questions on one side and the other. Tonight, each had suddenly, swiftly, unmistakably been drawn to the other, and the mutual dependence had decided the questions that they could not decide apart. "Till death us do part" is the old formula, and here it was preceded by "since death us doth unite." Hope bent over her mother's face and touched the cold lips with her own, and Edward Page reverently bent, kneeled, and bowed over the form likewise. It was a silent exchange of vows; but there is a silence which does not covet words.
On the morning of the 5th of March, General Howe, climbing the staircase of the Province House to the cupola, looked out and saw in the gray distance a redoubt upon Dorchester Heights.
"The rebels!" he exclaimed. "They have done more in one night than my whole army would have done in a month."
The whole town was thrown into an uproar. It was quickly known that the council of war had determined upon an attack of the redoubt, and transports were bearing men to Castle William, where they were to rendezvous, previous to the attack, which was to be made under the command of Earl Percy. As the day wore on, the March winds began to rise and increased in violence. The harbor was beaten by the wind and the storm which it brought, and the surf could be seen breaking upon the shore below the heights, where the landing was to be made. The troops were forced to return, and every one was running hither and thither, the officers and men pursued by varying orders, the loyalists crowding about the Province House and loudly boasting of the deeds that were to be done, timid citizens secretly making preparations for a safer hiding of their property, too well aware that, in the general disturbance, plunder would be the first thought of many, while here and there women of bolder patriotism met one another with high hopes of a release at the hands of the colonial troops, with whose more active valor their own patient faith had kept company.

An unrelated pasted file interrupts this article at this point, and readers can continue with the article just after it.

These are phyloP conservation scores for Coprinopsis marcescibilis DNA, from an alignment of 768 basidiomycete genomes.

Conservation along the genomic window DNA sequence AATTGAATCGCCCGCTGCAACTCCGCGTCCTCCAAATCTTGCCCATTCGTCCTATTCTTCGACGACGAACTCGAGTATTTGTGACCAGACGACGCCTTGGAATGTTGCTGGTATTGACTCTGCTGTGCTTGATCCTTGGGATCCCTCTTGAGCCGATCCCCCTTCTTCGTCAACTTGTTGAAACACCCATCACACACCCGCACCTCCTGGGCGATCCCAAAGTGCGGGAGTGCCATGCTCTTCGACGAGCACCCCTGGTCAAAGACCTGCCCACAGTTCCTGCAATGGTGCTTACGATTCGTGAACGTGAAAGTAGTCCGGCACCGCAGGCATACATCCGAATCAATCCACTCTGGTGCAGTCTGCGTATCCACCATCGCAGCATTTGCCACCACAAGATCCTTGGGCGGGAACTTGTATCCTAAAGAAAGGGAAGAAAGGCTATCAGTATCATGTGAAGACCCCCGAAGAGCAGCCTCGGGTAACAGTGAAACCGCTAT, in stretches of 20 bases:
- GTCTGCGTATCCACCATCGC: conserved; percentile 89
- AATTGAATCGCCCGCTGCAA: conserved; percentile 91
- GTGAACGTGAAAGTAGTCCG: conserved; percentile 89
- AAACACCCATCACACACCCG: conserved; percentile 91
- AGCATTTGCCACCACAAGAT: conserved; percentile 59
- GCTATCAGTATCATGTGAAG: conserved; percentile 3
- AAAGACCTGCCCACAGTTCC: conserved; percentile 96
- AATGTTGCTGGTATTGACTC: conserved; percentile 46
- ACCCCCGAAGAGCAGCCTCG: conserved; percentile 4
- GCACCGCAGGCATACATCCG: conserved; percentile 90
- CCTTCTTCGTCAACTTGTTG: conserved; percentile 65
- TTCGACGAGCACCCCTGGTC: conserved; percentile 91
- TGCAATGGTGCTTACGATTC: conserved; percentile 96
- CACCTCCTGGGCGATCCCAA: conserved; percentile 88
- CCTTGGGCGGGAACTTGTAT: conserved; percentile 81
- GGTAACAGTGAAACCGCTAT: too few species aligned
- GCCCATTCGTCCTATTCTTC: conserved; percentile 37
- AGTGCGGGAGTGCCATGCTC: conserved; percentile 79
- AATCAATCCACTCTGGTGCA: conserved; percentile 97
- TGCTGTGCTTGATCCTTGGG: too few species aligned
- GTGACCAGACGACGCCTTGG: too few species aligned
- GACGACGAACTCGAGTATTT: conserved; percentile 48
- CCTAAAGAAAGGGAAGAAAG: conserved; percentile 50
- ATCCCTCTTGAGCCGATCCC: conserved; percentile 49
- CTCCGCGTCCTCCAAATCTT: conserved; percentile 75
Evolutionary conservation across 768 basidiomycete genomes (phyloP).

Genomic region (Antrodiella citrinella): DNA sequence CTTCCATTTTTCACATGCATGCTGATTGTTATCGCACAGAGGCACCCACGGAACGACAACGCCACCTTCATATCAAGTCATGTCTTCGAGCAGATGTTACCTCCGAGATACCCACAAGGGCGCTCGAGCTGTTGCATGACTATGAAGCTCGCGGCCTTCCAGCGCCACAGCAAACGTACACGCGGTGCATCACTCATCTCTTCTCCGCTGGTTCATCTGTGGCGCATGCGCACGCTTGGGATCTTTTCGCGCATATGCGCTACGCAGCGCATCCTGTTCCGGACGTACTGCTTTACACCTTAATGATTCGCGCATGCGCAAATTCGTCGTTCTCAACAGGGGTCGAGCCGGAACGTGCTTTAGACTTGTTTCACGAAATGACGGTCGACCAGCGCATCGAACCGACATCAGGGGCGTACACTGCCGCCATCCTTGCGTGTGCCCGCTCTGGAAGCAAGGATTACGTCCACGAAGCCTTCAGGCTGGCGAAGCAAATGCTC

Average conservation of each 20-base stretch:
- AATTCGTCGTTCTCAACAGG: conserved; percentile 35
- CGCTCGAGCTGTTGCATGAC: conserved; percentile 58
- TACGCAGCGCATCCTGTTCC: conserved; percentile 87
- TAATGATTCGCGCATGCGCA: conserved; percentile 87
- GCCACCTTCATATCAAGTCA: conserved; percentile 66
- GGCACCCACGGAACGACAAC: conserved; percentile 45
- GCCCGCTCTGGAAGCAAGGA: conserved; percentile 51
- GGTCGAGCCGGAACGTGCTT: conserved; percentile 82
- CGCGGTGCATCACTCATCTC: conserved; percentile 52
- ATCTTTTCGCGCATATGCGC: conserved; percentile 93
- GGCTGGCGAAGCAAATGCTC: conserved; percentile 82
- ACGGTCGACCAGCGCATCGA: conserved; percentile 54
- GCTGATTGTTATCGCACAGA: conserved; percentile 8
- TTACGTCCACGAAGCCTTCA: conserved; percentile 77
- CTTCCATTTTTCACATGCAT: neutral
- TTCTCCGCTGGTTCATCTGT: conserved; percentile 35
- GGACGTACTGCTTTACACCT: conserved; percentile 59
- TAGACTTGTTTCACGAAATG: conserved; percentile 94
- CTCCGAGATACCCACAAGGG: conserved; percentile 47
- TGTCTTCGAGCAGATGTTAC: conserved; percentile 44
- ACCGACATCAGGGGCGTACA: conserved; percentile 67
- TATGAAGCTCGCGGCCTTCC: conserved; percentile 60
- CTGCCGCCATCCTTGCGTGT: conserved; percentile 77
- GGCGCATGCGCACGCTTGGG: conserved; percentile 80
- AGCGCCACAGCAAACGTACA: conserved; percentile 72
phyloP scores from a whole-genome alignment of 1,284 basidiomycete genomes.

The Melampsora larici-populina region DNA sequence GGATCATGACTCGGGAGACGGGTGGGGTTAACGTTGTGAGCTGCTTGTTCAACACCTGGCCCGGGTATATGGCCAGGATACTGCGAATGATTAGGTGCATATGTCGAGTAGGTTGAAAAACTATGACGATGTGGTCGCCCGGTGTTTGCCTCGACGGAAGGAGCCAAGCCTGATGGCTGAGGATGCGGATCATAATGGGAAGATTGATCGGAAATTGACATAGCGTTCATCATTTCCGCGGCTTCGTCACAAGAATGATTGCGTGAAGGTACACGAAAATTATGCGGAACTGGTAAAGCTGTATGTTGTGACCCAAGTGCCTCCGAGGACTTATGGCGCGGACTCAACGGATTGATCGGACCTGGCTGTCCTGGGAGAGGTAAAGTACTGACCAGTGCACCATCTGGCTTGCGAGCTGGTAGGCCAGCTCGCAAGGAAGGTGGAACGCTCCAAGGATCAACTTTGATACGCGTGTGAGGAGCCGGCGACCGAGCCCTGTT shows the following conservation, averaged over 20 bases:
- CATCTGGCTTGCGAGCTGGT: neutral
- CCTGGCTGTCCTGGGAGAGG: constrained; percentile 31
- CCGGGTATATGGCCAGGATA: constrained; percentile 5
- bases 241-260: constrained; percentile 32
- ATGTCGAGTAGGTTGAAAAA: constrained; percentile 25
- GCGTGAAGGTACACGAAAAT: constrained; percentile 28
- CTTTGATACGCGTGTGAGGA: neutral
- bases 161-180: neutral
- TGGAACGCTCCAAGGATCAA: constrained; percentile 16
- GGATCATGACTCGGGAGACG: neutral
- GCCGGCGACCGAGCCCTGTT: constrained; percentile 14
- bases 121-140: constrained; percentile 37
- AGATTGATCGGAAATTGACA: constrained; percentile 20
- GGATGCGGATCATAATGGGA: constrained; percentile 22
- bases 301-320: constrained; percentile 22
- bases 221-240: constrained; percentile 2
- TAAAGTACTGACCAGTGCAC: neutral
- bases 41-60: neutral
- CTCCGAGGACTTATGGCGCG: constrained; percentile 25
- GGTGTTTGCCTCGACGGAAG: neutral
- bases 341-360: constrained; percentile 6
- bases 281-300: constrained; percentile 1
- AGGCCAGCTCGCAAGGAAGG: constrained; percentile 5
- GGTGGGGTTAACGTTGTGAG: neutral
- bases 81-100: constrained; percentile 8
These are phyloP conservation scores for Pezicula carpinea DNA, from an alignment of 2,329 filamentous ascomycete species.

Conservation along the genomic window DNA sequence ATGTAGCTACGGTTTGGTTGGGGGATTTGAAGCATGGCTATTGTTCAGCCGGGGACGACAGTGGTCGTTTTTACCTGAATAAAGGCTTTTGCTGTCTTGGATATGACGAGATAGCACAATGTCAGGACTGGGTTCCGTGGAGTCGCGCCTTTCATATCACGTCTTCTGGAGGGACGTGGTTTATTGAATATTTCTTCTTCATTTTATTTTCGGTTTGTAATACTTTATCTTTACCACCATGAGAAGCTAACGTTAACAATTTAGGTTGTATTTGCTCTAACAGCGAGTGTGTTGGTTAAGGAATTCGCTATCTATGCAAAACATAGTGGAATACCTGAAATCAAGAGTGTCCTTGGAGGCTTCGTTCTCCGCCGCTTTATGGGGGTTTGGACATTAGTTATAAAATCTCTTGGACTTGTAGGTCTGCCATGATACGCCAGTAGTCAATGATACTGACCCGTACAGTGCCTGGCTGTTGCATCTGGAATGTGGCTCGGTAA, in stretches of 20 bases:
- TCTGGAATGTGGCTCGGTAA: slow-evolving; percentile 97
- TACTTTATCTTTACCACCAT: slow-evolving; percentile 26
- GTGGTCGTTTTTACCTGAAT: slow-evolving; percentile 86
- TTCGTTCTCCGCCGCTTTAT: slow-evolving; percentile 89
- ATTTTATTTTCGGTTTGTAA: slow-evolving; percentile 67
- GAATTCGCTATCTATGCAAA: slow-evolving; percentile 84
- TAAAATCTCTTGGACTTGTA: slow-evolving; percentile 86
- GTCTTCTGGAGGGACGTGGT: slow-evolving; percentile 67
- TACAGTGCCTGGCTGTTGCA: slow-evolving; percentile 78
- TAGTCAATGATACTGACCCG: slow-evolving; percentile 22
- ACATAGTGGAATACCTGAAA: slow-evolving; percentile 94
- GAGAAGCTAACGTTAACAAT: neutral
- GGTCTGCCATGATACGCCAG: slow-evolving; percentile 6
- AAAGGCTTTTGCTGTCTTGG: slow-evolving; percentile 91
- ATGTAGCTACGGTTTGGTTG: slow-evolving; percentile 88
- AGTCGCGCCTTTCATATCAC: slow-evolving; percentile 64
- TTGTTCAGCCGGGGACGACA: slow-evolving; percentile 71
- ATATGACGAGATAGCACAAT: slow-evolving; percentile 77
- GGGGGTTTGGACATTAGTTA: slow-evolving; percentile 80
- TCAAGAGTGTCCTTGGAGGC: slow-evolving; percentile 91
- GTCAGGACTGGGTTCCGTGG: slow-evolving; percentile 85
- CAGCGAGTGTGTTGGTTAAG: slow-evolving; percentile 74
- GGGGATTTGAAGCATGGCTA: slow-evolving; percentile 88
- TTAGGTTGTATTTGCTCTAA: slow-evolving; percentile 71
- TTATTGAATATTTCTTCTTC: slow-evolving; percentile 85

The storm rose higher, when a boat pushed off from Gree's ship-yard, near the Charlestown ferry-way. The wind blew violently, and the boat made slow headway, but the tide was in its favor, as it worked its way across the river toward Lechmere's Point. The young man who pulled at the oars was